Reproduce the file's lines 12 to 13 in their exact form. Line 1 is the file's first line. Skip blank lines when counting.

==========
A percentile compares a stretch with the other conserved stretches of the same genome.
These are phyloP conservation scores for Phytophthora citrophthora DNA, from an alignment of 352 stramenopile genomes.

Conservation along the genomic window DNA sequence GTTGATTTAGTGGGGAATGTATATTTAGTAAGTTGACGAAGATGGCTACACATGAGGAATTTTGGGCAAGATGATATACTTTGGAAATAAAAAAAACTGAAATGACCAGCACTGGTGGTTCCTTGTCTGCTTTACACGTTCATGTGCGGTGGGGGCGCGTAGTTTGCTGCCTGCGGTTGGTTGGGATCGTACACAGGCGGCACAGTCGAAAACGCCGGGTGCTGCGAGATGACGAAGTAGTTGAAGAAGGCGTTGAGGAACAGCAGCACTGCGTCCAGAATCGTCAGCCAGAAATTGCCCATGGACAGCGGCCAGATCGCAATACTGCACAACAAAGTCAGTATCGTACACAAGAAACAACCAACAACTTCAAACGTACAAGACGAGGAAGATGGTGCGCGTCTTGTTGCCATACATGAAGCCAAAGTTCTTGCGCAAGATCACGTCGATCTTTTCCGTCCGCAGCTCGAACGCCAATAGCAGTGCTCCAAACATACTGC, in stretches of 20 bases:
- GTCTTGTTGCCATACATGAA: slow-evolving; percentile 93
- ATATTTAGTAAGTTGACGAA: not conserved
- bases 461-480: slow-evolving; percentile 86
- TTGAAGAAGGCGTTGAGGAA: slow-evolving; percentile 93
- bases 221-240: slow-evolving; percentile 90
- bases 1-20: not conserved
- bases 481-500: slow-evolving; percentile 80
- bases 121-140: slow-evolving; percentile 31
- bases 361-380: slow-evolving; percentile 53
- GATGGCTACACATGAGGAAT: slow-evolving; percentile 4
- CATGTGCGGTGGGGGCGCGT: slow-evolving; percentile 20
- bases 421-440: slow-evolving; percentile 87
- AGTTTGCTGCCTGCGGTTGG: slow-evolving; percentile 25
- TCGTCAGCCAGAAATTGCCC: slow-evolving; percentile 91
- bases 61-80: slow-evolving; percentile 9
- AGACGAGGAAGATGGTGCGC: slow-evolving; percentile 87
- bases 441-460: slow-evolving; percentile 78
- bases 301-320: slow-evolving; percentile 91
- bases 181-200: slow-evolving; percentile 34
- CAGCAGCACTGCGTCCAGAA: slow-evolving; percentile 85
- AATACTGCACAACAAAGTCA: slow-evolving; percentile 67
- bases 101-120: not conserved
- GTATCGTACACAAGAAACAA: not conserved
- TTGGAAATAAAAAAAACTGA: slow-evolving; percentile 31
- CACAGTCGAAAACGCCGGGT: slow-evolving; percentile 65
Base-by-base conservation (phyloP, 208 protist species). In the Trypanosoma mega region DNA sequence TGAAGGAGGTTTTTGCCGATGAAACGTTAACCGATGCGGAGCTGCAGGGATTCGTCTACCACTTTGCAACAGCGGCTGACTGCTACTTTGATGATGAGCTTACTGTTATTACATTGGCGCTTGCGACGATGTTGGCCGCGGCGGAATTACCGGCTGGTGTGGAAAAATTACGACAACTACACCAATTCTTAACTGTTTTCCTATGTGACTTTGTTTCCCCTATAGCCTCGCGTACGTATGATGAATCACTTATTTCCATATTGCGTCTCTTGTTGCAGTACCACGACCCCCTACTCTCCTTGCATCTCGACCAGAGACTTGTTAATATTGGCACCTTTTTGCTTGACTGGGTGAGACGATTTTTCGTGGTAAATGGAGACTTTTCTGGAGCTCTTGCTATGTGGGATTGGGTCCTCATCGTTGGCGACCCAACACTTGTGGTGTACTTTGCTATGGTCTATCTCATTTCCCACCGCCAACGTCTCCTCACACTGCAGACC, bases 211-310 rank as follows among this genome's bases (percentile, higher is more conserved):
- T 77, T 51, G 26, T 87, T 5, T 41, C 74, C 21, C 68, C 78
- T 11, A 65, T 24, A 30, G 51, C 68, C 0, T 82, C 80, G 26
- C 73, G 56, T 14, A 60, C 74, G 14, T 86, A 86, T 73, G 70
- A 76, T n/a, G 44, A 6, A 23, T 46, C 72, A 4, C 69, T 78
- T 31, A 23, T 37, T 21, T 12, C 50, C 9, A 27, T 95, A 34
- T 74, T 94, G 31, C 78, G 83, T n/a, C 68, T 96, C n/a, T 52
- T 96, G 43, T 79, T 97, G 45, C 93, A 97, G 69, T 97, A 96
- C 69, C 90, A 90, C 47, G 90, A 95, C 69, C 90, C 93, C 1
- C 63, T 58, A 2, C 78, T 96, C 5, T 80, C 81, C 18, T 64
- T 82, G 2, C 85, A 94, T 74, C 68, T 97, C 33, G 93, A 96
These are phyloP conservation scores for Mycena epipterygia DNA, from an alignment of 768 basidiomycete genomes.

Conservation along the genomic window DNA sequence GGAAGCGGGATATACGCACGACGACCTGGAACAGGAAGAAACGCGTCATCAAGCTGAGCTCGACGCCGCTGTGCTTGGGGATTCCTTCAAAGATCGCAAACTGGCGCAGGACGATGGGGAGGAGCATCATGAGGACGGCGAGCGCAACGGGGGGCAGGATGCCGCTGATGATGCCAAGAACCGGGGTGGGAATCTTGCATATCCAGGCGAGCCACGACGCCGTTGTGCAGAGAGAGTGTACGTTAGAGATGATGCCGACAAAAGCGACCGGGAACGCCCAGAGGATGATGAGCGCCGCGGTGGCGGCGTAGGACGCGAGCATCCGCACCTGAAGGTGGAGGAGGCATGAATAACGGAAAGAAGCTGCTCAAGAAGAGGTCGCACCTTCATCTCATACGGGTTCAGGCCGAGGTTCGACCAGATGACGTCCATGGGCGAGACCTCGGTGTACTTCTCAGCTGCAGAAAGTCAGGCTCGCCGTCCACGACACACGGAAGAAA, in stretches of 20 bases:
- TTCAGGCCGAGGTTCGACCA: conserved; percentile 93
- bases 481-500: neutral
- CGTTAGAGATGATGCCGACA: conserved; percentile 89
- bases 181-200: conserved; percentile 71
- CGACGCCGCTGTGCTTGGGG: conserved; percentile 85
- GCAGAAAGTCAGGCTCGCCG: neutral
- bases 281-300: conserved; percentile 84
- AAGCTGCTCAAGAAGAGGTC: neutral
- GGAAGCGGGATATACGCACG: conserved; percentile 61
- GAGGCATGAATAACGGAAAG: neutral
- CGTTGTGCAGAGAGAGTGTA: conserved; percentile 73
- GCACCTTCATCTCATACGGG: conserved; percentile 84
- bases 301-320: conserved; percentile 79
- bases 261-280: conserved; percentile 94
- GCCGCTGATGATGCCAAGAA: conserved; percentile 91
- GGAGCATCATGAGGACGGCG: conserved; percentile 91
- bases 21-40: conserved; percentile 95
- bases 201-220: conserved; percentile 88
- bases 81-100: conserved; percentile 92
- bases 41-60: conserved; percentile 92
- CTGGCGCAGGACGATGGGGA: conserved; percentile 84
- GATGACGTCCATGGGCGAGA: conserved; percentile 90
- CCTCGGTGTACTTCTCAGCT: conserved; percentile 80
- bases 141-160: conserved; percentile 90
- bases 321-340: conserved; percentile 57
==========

- bases 361-380: slow-evolving; percentile 53
- GATGGCTACACATGAGGAAT: slow-evolving; percentile 4